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Riccardo Giacconi Awarded NASA's Distinguished Public Service Medal

Release date: Apr 2, 1993 12:00 AM (EST)

Dr. Riccardo Giacconi, former Director of the Space Telescope Science Institute (STScI), has been awarded the NASA Distinguished Public Service Medal for his outstanding leadership in development of the STScI.

The medal is awarded annually to individuals whose distinguished accomplishments contributed significantly to the NASA mission. It is the highest honor that NASA confers on a non-government individual.

The Full Story
Release date: Apr 2, 1993
Riccardo Giacconi Awarded NASA's Distinguished Public Service Medal

Dr. Riccardo Giacconi, former Director of the Space Telescope Science Institute (STScI), has been awarded the NASA Distinguished Public Service Medal for his outstanding leadership in development of the STScI.

The medal is awarded annually to individuals whose distinguished accomplishments contributed significantly to the NASA mission. It is the highest honor that NASA confers on a non-government individual.

Dr. Giacconi was appointed by the Association of Universities for Research in Astronomy, Inc. (AURA) as the first Director of the STScI in September 1981. Under his leadership, the STScI developed the expertise and capabilities to direct the science mission of the Hubble Space Telescope (HST). Located on the Johns Hopkins University Homewood campus, the STScI handles the international solicitation of science programs; the detailed planning of the satellite's science activities; and the receipt, calibration, and distribution of HST data. A staff of over 400 scientists, engineers, and support staff develop and operate the systems needed to manage the complex science program and keep up with the massive stream of returning science data.

Dr. Giacconi also stressed the importance of a first-rank scientific staff to lead many of the technical developments and respond to the challenges of running the HST observatory.

John Klineberg, Director of NASA's Goddard Space Flight Center, said "his guidance has been outstanding in meeting the needs of the science community and the HST program. This is especially exemplified by the post launch role of the STScI and the enthusiastic leadership provided by Dr. Giacconi both in carrying out the HST science observation program, which continues to successfully demonstrate what HST can do scientifically, and by his leadership in the development of the design concept which will correct the axial instrument optics."

Shortly after his appointment at STScI, Giacconi reflected, "I'd like to see this place as a sieve, with people coming and going, with ideas flowing. Space Telescope is a terribly important resource. It goes beyond national boundaries. The limit is not observing time, but brains." The most eminent scientists in astronomy were attracted to the STScI by Giacconi and have enabled it to excel in service to the HST user community.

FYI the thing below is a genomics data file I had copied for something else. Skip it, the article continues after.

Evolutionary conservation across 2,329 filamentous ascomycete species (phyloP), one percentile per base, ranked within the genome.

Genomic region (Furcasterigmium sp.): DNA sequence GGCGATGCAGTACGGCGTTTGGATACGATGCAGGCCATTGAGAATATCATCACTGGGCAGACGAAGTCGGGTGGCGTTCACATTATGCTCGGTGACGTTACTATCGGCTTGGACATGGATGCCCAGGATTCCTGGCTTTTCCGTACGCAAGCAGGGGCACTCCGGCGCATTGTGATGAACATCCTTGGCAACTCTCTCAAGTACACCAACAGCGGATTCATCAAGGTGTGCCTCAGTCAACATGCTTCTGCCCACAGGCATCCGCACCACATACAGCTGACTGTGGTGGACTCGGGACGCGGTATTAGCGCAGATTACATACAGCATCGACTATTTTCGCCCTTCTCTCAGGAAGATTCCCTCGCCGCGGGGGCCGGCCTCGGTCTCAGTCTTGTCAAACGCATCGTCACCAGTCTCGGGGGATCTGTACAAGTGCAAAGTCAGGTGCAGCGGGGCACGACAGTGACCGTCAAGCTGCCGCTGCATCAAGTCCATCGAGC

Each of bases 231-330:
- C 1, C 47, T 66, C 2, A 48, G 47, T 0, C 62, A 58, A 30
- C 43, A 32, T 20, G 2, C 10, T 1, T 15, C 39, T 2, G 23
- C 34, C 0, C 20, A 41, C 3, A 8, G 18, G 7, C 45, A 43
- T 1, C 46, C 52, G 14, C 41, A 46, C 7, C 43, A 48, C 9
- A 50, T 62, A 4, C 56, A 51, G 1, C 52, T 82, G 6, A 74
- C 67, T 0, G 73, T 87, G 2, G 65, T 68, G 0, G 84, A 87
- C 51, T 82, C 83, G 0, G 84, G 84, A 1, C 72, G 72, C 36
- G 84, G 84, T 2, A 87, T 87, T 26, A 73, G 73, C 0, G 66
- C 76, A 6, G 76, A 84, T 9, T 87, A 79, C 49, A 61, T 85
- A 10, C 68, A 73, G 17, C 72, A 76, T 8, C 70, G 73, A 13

Born in Genoa, Giacconi earned his Ph.D. in physics from the University of Milan. Prior to his appointment as STScI Director, Giacconi had gained world recognition as a pioneer in X-ray astronomy. A co-recipient of the 1987 Wolf Prize in Physics, Giacconi was cited for ". . . brilliant insights, technical inventiveness, and bold leadership in stimulating the growth of X-ray astronomy."

Throughout the 1960s and 197Os, Giacconi led the group of scientists at the American Science and Engineering, Inc. in Cambridge, Massachusetts which was the first to make astronomical observations using the X-ray portion of the spectrum, thereby establishing X-ray astronomy as a significant field of astrophysical research. He obtained the first X-ray picture of the Sun in 1963.

In 1970, the UHURU satellite, conceived by Giacconi and developed under his direction, became the first orbiting X-ray observatory. UHURU provided the first X-ray map of the heavens and identified the diffuse X-ray background.

In 1973, Giacconi joined the faculty of Harvard University and became an Associate Director for the Center for Astrophysics, High Energy Astrophysics Division. He served as principal investigator during the concept, design, and fabrication of the Einstein Observatory. Giacconi established the scientific direction of the Observatory, prepared the software and hardware for data reduction and analysis, and implemented the Guest Observer Program. Einstein was used by more than 600 astronomers and reached a level of community involvement comparable to that at a major ground-based national center.

Giacconi has authored many technical books on X-ray astronomy and has written more than 150 articles on astrophysical topics.

Dr. Giacconi began a five-year appointment as Director General of the European Southern Observatory (ES0) in January 1993. Upon leaving STScI, Giacconi said "I am leaving with the satisfaction that the Institute is in good shape."